Recessions, or even the fear of a possible one, can have a significant impact on business owners in two ways: they can reduce sales and revenue, and if the business lacks scale, market power, or financial leverage, they can limit the resources available to help a business owner weather a tough economic.
As a result, before to, during, and after a depression, many small business owners turn to money lenders. Small company loans peaked at 14 million in 2007, right before the Great Recession, according to the Federal Financial Institutions Examination Council.
What Should a Borrower Expect During a Recession?
It is a typical economic condition that occurs after periods of expansion or large-scale occurrences.
If the economy enters a recession in 2023, the possibility is 96%… or 25%, depending on how you look at it—it will come after a time in which both growth and large-scale events played a role. What evidence do we have? Because economies have a natural cycle of acts (recessions) followed by reactions (growth).
For example, an 11-month recession could result in 67 months of growth. It could also lead to more. Remember that the last one in the United States ended in 2009. The economy increased at a 2.3% annual rate from mid-2009 and 2019, according to the Center on Budget and Policy Priorities (CBPP). That’s a really long time.
Still, there are several obstacles to overcome as a borrower during an economic downturn:
- Tighter Credit Criteria: To prevent financial risks, lenders frequently increase loan criteria during a recession, making it more difficult for businesses without excellent credit, cash reserves, or collateral to qualify for loans.
- A Drop in Your Credit Score: During a recession, borrowers’ credit scores normally fall, as cash flow concerns make it difficult to pay off their loans.
- Less Available Capital: Because of the risk and unfavorable interest rates, banks and other lenders may process fewer loans during a recession.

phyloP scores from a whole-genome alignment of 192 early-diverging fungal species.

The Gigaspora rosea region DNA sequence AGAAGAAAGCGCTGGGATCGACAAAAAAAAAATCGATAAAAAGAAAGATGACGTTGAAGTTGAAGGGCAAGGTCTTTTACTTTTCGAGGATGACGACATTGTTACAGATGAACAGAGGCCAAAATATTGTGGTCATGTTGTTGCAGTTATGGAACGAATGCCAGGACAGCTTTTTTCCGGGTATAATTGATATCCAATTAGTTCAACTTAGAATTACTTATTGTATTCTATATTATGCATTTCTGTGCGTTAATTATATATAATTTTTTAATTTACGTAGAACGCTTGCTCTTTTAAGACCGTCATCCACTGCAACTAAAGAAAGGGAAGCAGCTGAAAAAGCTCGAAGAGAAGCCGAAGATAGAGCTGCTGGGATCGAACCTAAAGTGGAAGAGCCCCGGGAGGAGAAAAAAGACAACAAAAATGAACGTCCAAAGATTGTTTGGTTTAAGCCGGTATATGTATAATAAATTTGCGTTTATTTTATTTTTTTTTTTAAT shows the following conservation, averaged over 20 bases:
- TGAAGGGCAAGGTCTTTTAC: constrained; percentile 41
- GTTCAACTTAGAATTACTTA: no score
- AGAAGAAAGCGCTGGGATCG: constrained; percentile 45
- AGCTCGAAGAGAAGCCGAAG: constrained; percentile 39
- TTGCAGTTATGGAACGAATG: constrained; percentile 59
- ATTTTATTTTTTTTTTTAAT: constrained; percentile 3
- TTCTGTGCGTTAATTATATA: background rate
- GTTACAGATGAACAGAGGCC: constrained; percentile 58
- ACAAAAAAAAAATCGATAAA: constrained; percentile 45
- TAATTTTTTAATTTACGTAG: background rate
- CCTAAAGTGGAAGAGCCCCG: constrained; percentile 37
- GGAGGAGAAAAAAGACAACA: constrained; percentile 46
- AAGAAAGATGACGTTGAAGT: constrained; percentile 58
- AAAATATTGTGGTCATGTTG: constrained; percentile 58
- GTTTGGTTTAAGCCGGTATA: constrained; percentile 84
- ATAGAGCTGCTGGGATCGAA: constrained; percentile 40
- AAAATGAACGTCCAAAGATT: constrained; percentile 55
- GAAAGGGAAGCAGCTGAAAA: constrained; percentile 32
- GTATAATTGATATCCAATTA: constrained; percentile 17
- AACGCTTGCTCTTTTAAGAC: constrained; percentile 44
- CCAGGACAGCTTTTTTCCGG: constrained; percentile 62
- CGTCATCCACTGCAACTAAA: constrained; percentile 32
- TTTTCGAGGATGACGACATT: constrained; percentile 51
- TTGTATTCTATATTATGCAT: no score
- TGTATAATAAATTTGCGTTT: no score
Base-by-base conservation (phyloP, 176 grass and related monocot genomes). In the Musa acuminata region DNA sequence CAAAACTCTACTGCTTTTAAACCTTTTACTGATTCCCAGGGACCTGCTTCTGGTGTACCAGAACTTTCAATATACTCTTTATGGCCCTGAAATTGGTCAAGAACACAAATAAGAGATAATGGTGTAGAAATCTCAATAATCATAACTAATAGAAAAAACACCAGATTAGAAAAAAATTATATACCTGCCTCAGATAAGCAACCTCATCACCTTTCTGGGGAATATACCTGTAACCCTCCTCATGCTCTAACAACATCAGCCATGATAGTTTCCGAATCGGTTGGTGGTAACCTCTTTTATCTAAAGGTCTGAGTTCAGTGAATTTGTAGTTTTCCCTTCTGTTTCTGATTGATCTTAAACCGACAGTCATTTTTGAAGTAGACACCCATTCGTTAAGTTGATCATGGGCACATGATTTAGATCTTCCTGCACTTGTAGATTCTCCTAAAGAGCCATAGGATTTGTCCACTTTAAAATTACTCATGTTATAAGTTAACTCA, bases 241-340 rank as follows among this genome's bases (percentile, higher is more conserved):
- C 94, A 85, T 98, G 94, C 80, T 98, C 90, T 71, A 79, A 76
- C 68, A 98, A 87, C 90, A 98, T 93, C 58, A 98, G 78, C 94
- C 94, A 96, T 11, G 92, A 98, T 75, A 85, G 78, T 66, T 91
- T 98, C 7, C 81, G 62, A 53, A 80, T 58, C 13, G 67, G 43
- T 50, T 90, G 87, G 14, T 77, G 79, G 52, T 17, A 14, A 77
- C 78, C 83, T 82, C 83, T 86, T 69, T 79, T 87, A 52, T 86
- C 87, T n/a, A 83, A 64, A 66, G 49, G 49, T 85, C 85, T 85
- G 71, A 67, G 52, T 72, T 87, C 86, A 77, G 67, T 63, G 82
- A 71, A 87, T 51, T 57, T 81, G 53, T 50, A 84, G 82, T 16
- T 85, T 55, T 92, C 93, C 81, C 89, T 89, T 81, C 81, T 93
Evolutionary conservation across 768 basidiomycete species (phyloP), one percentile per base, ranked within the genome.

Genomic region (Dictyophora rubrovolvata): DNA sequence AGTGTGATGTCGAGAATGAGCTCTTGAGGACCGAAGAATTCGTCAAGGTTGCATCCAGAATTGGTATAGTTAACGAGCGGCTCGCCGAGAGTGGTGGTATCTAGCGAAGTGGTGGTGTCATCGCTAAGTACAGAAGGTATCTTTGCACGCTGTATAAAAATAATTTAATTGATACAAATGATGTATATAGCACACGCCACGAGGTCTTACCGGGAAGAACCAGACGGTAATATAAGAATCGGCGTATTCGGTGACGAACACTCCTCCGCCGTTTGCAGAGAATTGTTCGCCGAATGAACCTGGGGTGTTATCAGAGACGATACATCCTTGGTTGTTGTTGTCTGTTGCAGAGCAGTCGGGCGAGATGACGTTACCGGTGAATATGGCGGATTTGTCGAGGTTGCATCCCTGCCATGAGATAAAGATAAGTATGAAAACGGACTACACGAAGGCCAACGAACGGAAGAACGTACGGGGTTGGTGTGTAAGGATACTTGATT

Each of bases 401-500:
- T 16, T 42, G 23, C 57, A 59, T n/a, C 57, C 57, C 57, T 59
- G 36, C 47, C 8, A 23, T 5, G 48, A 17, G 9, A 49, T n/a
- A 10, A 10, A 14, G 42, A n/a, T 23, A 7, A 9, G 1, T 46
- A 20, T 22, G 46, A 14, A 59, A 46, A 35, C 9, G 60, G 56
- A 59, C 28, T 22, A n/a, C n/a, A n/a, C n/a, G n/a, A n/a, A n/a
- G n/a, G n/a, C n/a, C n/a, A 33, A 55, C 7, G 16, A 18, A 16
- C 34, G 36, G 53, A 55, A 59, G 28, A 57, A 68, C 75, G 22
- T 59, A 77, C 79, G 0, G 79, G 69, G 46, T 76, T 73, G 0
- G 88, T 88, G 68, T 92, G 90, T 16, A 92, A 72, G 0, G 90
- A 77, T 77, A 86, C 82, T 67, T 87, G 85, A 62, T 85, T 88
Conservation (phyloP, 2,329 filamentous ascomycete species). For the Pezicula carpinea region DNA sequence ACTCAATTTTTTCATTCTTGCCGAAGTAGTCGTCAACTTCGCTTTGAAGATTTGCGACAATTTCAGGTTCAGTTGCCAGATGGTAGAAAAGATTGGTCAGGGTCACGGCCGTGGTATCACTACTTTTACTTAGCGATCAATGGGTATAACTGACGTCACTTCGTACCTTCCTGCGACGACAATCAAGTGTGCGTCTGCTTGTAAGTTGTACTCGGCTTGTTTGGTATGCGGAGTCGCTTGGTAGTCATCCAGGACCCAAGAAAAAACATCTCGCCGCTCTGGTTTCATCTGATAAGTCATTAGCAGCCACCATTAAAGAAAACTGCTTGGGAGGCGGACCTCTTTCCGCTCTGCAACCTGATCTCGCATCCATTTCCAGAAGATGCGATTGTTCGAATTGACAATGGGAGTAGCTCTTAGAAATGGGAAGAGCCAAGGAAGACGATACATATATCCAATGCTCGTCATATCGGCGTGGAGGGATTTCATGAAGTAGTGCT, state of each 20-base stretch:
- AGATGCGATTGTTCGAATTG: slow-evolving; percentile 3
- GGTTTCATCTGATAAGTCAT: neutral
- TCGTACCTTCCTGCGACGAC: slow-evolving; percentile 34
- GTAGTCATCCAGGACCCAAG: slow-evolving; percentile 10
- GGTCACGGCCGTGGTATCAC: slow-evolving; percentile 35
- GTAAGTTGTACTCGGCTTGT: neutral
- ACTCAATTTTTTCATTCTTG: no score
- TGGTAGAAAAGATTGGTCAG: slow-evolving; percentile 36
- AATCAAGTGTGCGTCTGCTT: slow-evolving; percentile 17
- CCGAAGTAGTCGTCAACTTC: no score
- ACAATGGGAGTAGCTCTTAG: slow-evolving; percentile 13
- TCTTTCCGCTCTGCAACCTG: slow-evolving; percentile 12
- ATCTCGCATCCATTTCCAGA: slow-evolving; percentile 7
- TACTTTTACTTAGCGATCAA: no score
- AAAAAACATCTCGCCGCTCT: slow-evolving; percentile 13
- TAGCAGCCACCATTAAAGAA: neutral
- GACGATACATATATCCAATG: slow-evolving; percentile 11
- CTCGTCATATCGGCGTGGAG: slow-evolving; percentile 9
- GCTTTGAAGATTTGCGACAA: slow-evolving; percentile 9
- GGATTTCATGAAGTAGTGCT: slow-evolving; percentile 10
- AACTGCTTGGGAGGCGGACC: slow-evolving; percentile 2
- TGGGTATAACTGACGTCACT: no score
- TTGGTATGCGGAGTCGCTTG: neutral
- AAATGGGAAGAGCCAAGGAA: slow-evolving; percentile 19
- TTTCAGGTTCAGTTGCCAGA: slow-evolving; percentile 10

Using Business Financing During a Recession
If you need to borrow money, whether to expand, acquire a neighboring business, or simply pay your employees and keep the lights on, how you use the money is obvious.
However, if you’re borrowing to protect yourself against the potential of having to travel to a mission-critical location, you have a few options:
- Invest the funds and earn enough to cover the installments plus interest.
- Reinvest the funds in your company.
According to John Quelch, Dean of Business School at the University of Miami, “investing in your business during a recession while competitors are cutting back can yield a greater ROI at a lower cost than investing in your business during good times.”
This could be improving your equipment to make it more efficient or extending your product, expanding your footprint to serve more consumers, acquiring a rival to increase your customer base, or growing your personnel to improve customer service.
In other words, if you have a plan for the funds that you believe in and are confident in your ability to execute, don’t let “recession” stand in your way. If you’d rather hear it from someone else, consider Jon Huntsman Jr., the former Governor of Utah and US Ambassador to China, who said, “Economic recovery must be earned, and it will be earned by entrepreneurs and small businesses.”